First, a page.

Even in the current political climate in the West, some politicians are taking advantage of the legitimate concern with the threat of terrorism by Islamic extremists to inspire paranoia and discrimination against entire groups of people. Such reactions only aid these radical groups’ recruiting efforts and increase the chances of conflict.
A.Y.: The first laureate of the Aurora Prize for Awakening Humanity will be announced on April 24. How do you feel about the need to awaken humanity in today’s world, and who has inspired you in this field?
N.K.: I’ve been inspired by people like Alusine Conteh. When rebels in Freetown forced him to put his hand on a log and then cut it off, his four-year-old son began to cry. The rebel leader told the mother to bring the child to him, but Alusine said “No, take my other hand.” The rebels then cut off his remaining hand and left his wife and son alone. I’ll also never forget all the witnesses I met in the case I worked on concerning Prijedor, a town a where some of the worst killings in the Bosnian war occurred. Many of them spoke of Dr. Esad Sadikovic, a Muslim who was married to a Serb Christian and had started a peace group before the conflict broke out. After the conflict began in Prijedor, he was detained in the infamous Omarska camp. Because of his charisma, he had special status in the camp and used it to carry messages between the separate rooms where prisoners were kept. One witness described him stitching a head wound with the beaten boy’s own hair. He went room to room helping people, telling jokes, giving people courage in the face of the beatings and killings. He even treated the guards at the camp when they were sick or injured. Unfortunately, the night international journalists discovered the camp Dr. Sadikovic was put on a bus and never seen alive again. His body has been exhumed from a mass grave.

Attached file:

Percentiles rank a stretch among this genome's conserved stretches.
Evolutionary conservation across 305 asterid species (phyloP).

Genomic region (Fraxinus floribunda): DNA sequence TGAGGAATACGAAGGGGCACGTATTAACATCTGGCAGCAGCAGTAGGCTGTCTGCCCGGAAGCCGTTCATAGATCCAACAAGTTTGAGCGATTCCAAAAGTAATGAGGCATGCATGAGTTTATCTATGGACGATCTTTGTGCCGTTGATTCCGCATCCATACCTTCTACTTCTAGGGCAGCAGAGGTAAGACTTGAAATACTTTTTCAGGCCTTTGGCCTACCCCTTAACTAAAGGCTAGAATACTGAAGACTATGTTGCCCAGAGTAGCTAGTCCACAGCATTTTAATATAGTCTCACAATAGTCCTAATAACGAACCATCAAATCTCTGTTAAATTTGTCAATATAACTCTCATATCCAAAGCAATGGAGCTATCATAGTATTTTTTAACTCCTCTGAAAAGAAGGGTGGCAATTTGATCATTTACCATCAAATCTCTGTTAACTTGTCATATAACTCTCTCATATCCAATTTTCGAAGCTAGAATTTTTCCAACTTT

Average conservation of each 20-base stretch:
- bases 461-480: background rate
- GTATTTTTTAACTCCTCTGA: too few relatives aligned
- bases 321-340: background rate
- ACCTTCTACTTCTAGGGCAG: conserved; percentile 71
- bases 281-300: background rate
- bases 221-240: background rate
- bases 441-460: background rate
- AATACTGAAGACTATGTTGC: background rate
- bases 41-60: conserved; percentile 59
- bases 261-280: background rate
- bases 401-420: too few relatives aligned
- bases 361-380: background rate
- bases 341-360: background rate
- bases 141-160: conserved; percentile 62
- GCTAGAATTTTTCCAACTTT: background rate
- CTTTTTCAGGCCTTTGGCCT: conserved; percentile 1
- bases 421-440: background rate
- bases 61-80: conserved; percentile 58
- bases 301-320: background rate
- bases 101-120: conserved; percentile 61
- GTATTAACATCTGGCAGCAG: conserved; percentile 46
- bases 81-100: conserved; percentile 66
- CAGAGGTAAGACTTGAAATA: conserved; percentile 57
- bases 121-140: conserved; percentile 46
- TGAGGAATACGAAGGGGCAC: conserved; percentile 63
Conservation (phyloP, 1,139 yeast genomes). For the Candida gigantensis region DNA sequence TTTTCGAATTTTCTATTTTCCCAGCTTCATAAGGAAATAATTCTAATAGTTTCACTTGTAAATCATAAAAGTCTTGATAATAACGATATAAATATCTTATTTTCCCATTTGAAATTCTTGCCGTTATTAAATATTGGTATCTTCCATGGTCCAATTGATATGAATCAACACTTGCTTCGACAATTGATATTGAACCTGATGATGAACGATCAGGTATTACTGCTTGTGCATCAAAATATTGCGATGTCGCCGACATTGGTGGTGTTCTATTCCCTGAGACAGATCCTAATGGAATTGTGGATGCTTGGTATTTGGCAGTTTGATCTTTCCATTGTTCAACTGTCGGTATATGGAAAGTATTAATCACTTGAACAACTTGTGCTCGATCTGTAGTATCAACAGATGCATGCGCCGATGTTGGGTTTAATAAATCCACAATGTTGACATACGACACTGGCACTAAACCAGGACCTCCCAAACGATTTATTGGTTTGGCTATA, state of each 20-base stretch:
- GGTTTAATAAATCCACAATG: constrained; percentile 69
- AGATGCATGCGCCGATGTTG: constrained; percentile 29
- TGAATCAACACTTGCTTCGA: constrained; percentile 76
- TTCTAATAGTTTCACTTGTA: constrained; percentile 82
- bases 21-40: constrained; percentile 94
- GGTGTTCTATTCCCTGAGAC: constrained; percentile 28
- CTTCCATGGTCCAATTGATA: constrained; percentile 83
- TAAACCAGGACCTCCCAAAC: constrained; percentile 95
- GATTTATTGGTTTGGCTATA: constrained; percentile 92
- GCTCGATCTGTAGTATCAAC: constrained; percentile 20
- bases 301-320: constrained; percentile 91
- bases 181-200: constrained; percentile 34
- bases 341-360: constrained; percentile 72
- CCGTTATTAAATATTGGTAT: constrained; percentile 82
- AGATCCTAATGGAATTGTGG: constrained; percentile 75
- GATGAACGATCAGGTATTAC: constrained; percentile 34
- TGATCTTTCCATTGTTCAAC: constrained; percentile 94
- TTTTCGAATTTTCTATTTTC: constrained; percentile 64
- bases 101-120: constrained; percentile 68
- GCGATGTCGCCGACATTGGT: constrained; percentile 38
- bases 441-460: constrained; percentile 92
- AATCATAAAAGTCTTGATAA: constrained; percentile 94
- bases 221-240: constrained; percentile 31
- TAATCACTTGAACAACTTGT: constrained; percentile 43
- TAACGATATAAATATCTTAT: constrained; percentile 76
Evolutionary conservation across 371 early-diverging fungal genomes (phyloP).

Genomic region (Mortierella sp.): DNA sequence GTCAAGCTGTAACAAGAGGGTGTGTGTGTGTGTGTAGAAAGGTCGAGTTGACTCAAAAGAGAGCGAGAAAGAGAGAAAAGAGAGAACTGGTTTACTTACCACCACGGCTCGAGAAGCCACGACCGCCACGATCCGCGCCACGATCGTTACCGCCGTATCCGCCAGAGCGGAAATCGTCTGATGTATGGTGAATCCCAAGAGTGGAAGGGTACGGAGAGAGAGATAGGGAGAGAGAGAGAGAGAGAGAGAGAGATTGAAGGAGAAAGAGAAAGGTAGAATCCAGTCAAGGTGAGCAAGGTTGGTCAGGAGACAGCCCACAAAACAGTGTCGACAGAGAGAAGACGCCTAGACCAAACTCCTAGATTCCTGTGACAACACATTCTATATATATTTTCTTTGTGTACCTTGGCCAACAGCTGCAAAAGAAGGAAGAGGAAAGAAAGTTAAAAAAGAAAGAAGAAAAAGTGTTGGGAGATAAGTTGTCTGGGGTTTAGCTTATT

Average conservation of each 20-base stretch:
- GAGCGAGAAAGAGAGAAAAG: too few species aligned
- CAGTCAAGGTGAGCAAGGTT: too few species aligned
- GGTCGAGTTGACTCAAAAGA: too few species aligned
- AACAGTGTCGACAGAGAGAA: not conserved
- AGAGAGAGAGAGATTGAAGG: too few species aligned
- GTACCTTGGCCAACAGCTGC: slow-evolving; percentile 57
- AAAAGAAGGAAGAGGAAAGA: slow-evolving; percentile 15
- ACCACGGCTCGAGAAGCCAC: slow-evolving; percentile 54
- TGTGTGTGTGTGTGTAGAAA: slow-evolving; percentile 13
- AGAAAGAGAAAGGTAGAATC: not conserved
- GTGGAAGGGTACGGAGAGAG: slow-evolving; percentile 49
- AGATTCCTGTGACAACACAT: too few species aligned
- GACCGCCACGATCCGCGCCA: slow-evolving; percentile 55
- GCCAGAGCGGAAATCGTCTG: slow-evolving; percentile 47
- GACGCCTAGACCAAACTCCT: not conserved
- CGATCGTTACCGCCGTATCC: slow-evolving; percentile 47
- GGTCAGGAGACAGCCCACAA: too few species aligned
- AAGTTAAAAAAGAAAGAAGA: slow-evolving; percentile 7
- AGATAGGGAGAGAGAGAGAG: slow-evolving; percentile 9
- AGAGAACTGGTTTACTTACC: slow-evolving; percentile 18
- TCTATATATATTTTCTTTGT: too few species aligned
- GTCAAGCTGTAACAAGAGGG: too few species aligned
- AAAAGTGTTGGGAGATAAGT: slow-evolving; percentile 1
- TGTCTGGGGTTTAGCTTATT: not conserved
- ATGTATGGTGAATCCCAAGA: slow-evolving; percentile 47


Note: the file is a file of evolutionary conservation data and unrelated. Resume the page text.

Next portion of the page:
I consider the Aurora Prize for Awakening Humanity to be a very important and ingenious initiative. Millions of people can be inspired by stories of bravery and humanity of just a few. While the rest of us may not match their courage and sacrifice, it can inspire us all to do more for others.